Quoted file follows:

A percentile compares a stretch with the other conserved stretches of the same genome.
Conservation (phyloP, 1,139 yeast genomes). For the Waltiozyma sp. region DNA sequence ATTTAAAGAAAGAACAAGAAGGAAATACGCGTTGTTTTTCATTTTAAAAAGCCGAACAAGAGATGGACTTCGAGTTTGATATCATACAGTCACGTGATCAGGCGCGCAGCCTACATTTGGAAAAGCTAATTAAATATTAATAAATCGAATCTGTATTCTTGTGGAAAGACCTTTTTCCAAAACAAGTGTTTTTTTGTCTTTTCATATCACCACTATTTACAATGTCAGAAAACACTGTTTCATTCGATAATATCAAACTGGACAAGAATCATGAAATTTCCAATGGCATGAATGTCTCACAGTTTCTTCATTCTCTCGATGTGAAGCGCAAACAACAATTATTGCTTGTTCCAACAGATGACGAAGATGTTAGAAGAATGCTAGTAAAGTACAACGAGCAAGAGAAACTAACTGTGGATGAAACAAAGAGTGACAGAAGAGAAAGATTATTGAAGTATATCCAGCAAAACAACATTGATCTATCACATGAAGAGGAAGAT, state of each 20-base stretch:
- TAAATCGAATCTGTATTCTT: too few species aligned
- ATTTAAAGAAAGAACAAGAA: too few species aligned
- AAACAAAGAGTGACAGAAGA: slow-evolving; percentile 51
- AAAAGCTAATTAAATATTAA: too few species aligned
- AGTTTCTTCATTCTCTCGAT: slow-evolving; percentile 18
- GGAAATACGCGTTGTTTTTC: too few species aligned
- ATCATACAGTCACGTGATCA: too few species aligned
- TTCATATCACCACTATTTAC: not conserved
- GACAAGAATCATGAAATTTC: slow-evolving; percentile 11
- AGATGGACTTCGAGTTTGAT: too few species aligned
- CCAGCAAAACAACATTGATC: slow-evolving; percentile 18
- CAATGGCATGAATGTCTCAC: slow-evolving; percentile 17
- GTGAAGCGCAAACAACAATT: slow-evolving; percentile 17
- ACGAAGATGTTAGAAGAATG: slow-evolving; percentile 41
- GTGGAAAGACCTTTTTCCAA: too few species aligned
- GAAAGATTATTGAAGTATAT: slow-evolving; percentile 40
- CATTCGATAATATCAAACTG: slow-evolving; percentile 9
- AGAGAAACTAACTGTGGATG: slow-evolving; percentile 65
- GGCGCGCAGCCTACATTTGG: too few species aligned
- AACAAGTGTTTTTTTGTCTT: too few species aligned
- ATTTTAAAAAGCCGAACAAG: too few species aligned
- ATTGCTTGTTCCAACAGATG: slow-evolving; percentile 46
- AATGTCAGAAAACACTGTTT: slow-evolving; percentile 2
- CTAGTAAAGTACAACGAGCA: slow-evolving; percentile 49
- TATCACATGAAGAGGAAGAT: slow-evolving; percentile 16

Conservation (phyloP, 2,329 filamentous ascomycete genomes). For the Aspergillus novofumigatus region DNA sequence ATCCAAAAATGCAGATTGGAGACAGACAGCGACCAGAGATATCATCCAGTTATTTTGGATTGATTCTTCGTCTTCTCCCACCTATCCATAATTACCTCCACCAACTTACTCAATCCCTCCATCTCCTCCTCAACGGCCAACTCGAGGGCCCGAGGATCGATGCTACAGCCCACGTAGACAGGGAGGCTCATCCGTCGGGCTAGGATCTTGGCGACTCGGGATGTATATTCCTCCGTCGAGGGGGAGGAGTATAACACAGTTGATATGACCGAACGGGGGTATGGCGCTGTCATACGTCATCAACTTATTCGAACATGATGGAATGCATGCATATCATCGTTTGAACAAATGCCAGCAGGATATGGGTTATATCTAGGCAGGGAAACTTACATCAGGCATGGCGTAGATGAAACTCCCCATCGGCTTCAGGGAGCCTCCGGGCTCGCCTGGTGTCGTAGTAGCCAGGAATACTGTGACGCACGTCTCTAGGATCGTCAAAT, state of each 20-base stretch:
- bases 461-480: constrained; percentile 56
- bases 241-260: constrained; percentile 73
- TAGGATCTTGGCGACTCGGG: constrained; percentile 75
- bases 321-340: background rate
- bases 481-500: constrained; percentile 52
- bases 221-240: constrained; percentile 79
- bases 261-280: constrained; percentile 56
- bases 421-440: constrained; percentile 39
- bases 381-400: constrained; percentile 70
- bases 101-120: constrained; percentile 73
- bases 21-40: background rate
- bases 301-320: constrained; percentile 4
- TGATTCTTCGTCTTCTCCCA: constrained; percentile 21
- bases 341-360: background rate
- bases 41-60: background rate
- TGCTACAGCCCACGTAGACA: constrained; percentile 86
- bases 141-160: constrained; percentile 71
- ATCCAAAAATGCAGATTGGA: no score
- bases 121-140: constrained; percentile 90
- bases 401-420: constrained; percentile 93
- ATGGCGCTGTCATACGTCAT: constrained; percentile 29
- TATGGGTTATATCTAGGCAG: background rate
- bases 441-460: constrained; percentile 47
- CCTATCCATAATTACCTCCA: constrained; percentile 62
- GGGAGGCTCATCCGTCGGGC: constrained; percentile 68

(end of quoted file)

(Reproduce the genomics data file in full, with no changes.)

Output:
A percentile compares a stretch with the other conserved stretches of the same genome.
Conservation (phyloP, 1,139 yeast genomes). For the Waltiozyma sp. region DNA sequence ATTTAAAGAAAGAACAAGAAGGAAATACGCGTTGTTTTTCATTTTAAAAAGCCGAACAAGAGATGGACTTCGAGTTTGATATCATACAGTCACGTGATCAGGCGCGCAGCCTACATTTGGAAAAGCTAATTAAATATTAATAAATCGAATCTGTATTCTTGTGGAAAGACCTTTTTCCAAAACAAGTGTTTTTTTGTCTTTTCATATCACCACTATTTACAATGTCAGAAAACACTGTTTCATTCGATAATATCAAACTGGACAAGAATCATGAAATTTCCAATGGCATGAATGTCTCACAGTTTCTTCATTCTCTCGATGTGAAGCGCAAACAACAATTATTGCTTGTTCCAACAGATGACGAAGATGTTAGAAGAATGCTAGTAAAGTACAACGAGCAAGAGAAACTAACTGTGGATGAAACAAAGAGTGACAGAAGAGAAAGATTATTGAAGTATATCCAGCAAAACAACATTGATCTATCACATGAAGAGGAAGAT, state of each 20-base stretch:
- TAAATCGAATCTGTATTCTT: too few species aligned
- ATTTAAAGAAAGAACAAGAA: too few species aligned
- AAACAAAGAGTGACAGAAGA: slow-evolving; percentile 51
- AAAAGCTAATTAAATATTAA: too few species aligned
- AGTTTCTTCATTCTCTCGAT: slow-evolving; percentile 18
- GGAAATACGCGTTGTTTTTC: too few species aligned
- ATCATACAGTCACGTGATCA: too few species aligned
- TTCATATCACCACTATTTAC: not conserved
- GACAAGAATCATGAAATTTC: slow-evolving; percentile 11
- AGATGGACTTCGAGTTTGAT: too few species aligned
- CCAGCAAAACAACATTGATC: slow-evolving; percentile 18
- CAATGGCATGAATGTCTCAC: slow-evolving; percentile 17
- GTGAAGCGCAAACAACAATT: slow-evolving; percentile 17
- ACGAAGATGTTAGAAGAATG: slow-evolving; percentile 41
- GTGGAAAGACCTTTTTCCAA: too few species aligned
- GAAAGATTATTGAAGTATAT: slow-evolving; percentile 40
- CATTCGATAATATCAAACTG: slow-evolving; percentile 9
- AGAGAAACTAACTGTGGATG: slow-evolving; percentile 65
- GGCGCGCAGCCTACATTTGG: too few species aligned
- AACAAGTGTTTTTTTGTCTT: too few species aligned
- ATTTTAAAAAGCCGAACAAG: too few species aligned
- ATTGCTTGTTCCAACAGATG: slow-evolving; percentile 46
- AATGTCAGAAAACACTGTTT: slow-evolving; percentile 2
- CTAGTAAAGTACAACGAGCA: slow-evolving; percentile 49
- TATCACATGAAGAGGAAGAT: slow-evolving; percentile 16

Conservation (phyloP, 2,329 filamentous ascomycete genomes). For the Aspergillus novofumigatus region DNA sequence ATCCAAAAATGCAGATTGGAGACAGACAGCGACCAGAGATATCATCCAGTTATTTTGGATTGATTCTTCGTCTTCTCCCACCTATCCATAATTACCTCCACCAACTTACTCAATCCCTCCATCTCCTCCTCAACGGCCAACTCGAGGGCCCGAGGATCGATGCTACAGCCCACGTAGACAGGGAGGCTCATCCGTCGGGCTAGGATCTTGGCGACTCGGGATGTATATTCCTCCGTCGAGGGGGAGGAGTATAACACAGTTGATATGACCGAACGGGGGTATGGCGCTGTCATACGTCATCAACTTATTCGAACATGATGGAATGCATGCATATCATCGTTTGAACAAATGCCAGCAGGATATGGGTTATATCTAGGCAGGGAAACTTACATCAGGCATGGCGTAGATGAAACTCCCCATCGGCTTCAGGGAGCCTCCGGGCTCGCCTGGTGTCGTAGTAGCCAGGAATACTGTGACGCACGTCTCTAGGATCGTCAAAT, state of each 20-base stretch:
- bases 461-480: constrained; percentile 56
- bases 241-260: constrained; percentile 73
- TAGGATCTTGGCGACTCGGG: constrained; percentile 75
- bases 321-340: background rate
- bases 481-500: constrained; percentile 52
- bases 221-240: constrained; percentile 79
- bases 261-280: constrained; percentile 56
- bases 421-440: constrained; percentile 39
- bases 381-400: constrained; percentile 70
- bases 101-120: constrained; percentile 73
- bases 21-40: background rate
- bases 301-320: constrained; percentile 4
- TGATTCTTCGTCTTCTCCCA: constrained; percentile 21
- bases 341-360: background rate
- bases 41-60: background rate
- TGCTACAGCCCACGTAGACA: constrained; percentile 86
- bases 141-160: constrained; percentile 71
- ATCCAAAAATGCAGATTGGA: no score
- bases 121-140: constrained; percentile 90
- bases 401-420: constrained; percentile 93
- ATGGCGCTGTCATACGTCAT: constrained; percentile 29
- TATGGGTTATATCTAGGCAG: background rate
- bases 441-460: constrained; percentile 47
- CCTATCCATAATTACCTCCA: constrained; percentile 62
- GGGAGGCTCATCCGTCGGGC: constrained; percentile 68